Dealing With Split Commissions

Any thoughts that split commissions are not important to reps in certain industries can be put to rest based on recent conversation with reps.

“I’ve got 77 key engineering firms that I work with,” explains one rep that serves the construction industry. “I rarely see the spec credit given. It’s a wonder I stay involved. The fact is, I have great rapport with the engineers I call on and my efforts generally result in orders that I do receive credit for. But it remains a frustration that so many times I’ve done so much work on an order and no credit comes my way.”

Another rep who works with OEMs says, “Whether a split commission program is a problem or not, depends to a large extent upon the principal. If the arrangement is well-defined and communicated, then I won’t lose sleep over it. But then there are others. One principal that comes to mind doesn’t make me very happy. He has a requirement that we have to file an extensive engineering report to be considered for our share of the commission. We had a recent experience with this same principal involving work we did for an airport. We spent time chasing orders all over the place, from Minnesota to North Carolina. We were supposed to get some sort of destination commission but never got anything out of it. The major effect an experience such as this has is that next time, we’re not going to expend as much effort on that principal’s behalf as we did this time.”

He adds that some other companies have “defined split commission programs that are clearly spelled out. There are two- and three-way splits, and it’s so understandable you really don’t even have to think about it. You know that you’re going to be treated fairly. In the absence of such well-crafted programs, however, it’s difficult to pay commissions equitably for the rep and the principal who want to be responsible.”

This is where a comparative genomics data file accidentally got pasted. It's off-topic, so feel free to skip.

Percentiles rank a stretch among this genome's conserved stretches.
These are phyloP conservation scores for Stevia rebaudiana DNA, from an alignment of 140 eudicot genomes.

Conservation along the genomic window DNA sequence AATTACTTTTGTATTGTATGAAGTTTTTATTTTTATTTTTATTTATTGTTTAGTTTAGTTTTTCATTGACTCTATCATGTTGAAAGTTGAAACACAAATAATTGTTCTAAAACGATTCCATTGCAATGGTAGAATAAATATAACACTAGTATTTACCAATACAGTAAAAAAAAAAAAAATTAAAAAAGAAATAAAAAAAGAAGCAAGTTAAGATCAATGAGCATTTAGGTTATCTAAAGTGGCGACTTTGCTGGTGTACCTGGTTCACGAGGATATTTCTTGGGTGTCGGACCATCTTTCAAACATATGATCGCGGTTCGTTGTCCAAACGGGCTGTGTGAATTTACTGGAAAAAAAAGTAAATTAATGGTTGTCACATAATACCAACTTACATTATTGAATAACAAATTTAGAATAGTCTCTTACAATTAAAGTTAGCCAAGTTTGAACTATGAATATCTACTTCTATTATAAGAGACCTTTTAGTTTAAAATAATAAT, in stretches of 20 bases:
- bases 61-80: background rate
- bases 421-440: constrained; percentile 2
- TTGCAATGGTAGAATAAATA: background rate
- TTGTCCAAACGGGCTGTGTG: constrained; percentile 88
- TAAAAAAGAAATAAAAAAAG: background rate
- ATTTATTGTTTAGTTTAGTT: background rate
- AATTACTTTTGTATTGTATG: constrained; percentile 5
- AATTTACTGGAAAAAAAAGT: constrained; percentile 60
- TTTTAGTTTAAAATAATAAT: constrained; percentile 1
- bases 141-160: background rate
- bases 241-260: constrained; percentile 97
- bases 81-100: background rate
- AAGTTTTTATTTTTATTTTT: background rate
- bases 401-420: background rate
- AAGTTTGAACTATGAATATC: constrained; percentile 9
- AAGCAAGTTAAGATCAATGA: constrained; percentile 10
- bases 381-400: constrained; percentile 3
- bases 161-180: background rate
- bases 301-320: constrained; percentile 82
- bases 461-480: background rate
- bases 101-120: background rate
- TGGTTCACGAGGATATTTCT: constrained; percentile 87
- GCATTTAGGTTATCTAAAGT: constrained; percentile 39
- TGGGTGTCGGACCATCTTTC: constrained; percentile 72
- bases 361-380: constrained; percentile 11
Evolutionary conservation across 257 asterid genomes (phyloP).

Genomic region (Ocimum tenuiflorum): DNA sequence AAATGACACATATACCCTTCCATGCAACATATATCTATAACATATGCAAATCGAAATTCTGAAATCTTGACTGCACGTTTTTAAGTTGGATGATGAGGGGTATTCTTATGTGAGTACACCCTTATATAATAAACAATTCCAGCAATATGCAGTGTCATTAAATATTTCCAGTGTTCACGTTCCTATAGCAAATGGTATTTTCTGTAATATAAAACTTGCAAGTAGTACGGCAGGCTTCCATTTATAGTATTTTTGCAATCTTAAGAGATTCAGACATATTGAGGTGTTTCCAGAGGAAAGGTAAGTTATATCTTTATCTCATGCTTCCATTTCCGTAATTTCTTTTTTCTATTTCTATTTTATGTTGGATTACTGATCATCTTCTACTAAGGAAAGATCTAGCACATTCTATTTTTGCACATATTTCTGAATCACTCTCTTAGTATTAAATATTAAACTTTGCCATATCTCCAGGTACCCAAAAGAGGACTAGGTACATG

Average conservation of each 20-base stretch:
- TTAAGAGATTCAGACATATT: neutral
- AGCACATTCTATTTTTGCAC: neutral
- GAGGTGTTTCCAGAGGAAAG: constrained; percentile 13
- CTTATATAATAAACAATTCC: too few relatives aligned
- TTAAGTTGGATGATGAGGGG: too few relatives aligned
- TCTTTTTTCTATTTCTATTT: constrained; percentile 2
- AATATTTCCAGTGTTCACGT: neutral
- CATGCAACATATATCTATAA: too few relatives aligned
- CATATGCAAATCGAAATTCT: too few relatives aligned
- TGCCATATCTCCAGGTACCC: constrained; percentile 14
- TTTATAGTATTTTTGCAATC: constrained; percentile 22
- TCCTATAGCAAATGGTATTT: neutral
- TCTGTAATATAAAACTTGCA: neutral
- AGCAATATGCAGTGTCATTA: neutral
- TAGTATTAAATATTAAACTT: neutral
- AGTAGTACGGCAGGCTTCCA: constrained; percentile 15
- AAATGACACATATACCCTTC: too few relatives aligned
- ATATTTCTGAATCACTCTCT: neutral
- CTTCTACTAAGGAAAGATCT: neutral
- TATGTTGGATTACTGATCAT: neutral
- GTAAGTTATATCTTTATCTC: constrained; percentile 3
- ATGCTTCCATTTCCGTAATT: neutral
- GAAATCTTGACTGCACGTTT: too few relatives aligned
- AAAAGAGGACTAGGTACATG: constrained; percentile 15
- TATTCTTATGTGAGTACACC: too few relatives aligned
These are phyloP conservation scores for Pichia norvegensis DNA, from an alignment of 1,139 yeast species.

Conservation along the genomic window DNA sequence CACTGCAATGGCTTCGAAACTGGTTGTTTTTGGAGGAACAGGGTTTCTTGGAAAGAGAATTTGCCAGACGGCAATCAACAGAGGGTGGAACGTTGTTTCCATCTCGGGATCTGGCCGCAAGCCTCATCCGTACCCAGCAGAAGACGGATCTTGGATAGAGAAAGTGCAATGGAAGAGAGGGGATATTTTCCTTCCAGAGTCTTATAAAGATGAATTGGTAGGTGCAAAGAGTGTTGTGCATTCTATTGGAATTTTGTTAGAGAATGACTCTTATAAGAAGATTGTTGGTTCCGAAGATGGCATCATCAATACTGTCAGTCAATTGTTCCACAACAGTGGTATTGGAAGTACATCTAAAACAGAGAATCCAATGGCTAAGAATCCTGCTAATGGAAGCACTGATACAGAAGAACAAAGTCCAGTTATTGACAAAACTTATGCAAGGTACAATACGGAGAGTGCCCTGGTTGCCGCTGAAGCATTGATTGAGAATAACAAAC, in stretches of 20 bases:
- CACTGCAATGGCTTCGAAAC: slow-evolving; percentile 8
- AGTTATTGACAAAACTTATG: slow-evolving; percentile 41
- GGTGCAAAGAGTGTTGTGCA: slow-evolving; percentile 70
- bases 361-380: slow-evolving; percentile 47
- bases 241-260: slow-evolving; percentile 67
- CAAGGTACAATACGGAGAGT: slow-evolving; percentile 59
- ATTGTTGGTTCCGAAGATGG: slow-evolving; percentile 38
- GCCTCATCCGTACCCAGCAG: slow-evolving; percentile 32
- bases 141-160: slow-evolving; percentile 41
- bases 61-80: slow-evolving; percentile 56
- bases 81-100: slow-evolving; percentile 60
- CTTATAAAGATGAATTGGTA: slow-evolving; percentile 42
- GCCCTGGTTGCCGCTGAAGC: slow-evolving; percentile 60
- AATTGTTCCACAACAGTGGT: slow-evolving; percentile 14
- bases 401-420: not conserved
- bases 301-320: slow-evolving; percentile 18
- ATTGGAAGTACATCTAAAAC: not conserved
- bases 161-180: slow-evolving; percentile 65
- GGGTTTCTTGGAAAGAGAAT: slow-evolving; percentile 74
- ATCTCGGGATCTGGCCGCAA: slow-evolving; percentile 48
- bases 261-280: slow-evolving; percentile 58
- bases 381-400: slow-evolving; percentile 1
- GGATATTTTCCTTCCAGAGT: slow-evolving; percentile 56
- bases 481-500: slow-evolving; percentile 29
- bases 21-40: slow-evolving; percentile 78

In past issues of Agency Sales, independent manufacturers’ representatives have been urged to consider the following:

  • Written agreement — Get as much in writing as possible beforehand. Even if the subject is only touched upon during a conversation with a principal, it would be wise to follow up — in writing — confirming the details of that conversation. In addition, having a written provision included in the contract would go a long way toward addressing the concern.
  • Negotiation — Negotiate prior to the order. It’s after the fact that things get much more difficult.
  • According to Gerry Newman, Schoenberg, Fisher, Newman & Rosenberg, Ltd., an attorney familiar with rep law, “Before signing it’s always wise to run your agreement with your principal by your attorney. And if split commissions are expected, it’s best to have them negotiated prior to agreeing to take on the line.”
  • Communication — If you know beforehand that an order is coming down that may call for split commissions, it’s imperative to communicate with the principal as soon as possible. Inform him of the extent of the work you’ve done, even though the order is formally being placed from another location. If you wait, you may find that you wind up with a smaller part of the commission — or nothing at all.
  • Reaction — Remember that your principal isn’t going to change everything just for you. As a result, it’s important to react in a professional manner; let him know all the details of a given situation and urge him to work with you on it.

Editor’s Note: We’d love to hear feedback from reps and from manufacturers who have to deal with the problem of split commissions. Let us know what works and what doesn’t, what’s fair and what isn’t. E-mail to:

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